While they understood that some of their values were ultimately incompatible with the values of the Vim maintainers—who prioritized stability—they still tried to push for a change, because they treasured the idea of Vim, embodied by some of its values.
It didn’t happen, so a Vim fork came to life: Neovim.
The vision was grand, and is summarized in a statement of its values:
Neovim is a Vim-based text editor engineered for extensibility and usability, to encourage new applications and contributions.
Some of their concrete plans included
- improving testing, tooling, and CI to simplify maintenance, make aggressive refactorings possible, and greatly reduce contributor friction
- decoupling the core from the UI, making it possible to embed the Vim core into browsers or IDEs (or any computer program really), also making way for more powerful and diverse GUIs
- embedding a Lua runtime and providing concurrency primitives to open the doors for smoother, more efficient, and powerful plugins
- extensive refactoring: bringing C code to modern standards (C99, leveraging new compiler features), replacing platform-specific IO code with libuv, removing support for legacy systems and compilers, including automatic formatting, and fixing static analysis warnings and errors
- creating a scriptable terminal emulator
And they delivered it.
In a very short amount of time they were able to, and I don’t use this word lightly, revolutionize Vim. The impact can be seen in Vim development, which picked up considerably as Neovim gained ground, with features and processes ending up being reimplemented in Vim.
And they aren't stopping there. Current plans include:
- translating all Vimscript to Lua under the hood, increasing execution performance due to leveraging LuaJIT, a very, very fast runtime
- shipping a built-in LSP client
Neovim builds upon Vim, and the way I see it, holds the following core values:
- Editing efficiency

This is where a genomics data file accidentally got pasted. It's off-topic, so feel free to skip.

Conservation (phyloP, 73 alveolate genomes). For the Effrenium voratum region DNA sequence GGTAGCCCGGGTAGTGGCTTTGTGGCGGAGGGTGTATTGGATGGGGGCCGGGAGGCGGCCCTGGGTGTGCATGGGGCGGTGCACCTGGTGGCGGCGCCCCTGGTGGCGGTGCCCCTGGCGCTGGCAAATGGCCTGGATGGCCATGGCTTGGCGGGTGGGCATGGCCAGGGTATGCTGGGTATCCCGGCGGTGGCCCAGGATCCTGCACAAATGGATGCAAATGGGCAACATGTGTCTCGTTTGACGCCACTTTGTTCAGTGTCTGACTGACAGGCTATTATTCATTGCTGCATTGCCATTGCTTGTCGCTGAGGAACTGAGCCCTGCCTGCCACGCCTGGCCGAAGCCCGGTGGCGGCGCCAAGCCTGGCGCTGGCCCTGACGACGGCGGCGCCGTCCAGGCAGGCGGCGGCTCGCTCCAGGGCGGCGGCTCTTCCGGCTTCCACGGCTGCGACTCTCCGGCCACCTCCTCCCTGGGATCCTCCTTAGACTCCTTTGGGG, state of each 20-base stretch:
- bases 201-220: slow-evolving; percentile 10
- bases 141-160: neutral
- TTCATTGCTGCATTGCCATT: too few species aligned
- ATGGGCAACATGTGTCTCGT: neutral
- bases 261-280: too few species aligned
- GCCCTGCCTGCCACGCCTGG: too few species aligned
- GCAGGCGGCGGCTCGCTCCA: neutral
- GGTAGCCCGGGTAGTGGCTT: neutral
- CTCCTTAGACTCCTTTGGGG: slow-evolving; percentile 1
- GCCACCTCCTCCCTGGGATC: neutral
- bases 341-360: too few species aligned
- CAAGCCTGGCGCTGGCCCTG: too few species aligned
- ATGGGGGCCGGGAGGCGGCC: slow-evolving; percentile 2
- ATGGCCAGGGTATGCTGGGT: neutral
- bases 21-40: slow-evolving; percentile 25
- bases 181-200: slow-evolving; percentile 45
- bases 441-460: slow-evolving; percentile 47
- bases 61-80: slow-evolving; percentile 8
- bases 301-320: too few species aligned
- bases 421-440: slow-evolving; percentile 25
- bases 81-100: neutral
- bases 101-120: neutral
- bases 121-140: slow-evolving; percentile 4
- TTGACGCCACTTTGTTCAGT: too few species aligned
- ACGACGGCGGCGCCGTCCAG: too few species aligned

- Keyboard centrism
- Text centrism
As I see it, it also currently has a better story than Emacs on:
- development process: non-mailing-list-driven-development, extensive automated builds, a public roadmap, recurrent funding, frequent stable, automated releases
- user interface: all UI-related code for every single platform was removed from the core, replaced by a consistent API (both TUIs and GUIs use it) that made a diversity of decoupled display implementations possible (UIs are literally plugins!)
- out of the box experience: better defaults, built-in LSP client
This article provides interesting perspectives on mailing-list-driven-development (and conveniently aligns with my own thinking).
These items are the outcome of massive change that came about through consistent hard work from a few individuals who shared a vision and a set of values. Crucially, it included aggressively improving the human side of software: raising money to support development, lowering contribution friction, unblocking contributors, reconciling and combining efforts, documenting processes. In other words, the type of invaluable work non-software engineers do in technology companies. To our detriment, in open source these tasks are often neglected.
Code is the easy part of building software.
It’s hard to contest that Neovim’s achievement happened because of its approachable development process focused on maintainability and velocity, while in contrast, it could be argued that current progress in Emacs happens despite its development process.
For example, because Emacs highly values freedom, contributing to Emacs core (or to packages in the official repository) requires assigning copyright to the FSF. To incorporate packages into the main repository, everyone who committed to the project needs to have gone through that procedure. Even in the case of a very willing, actual core Emacs maintainer, of an uncontroversially valuable package used by virtually everyone, this process can take years.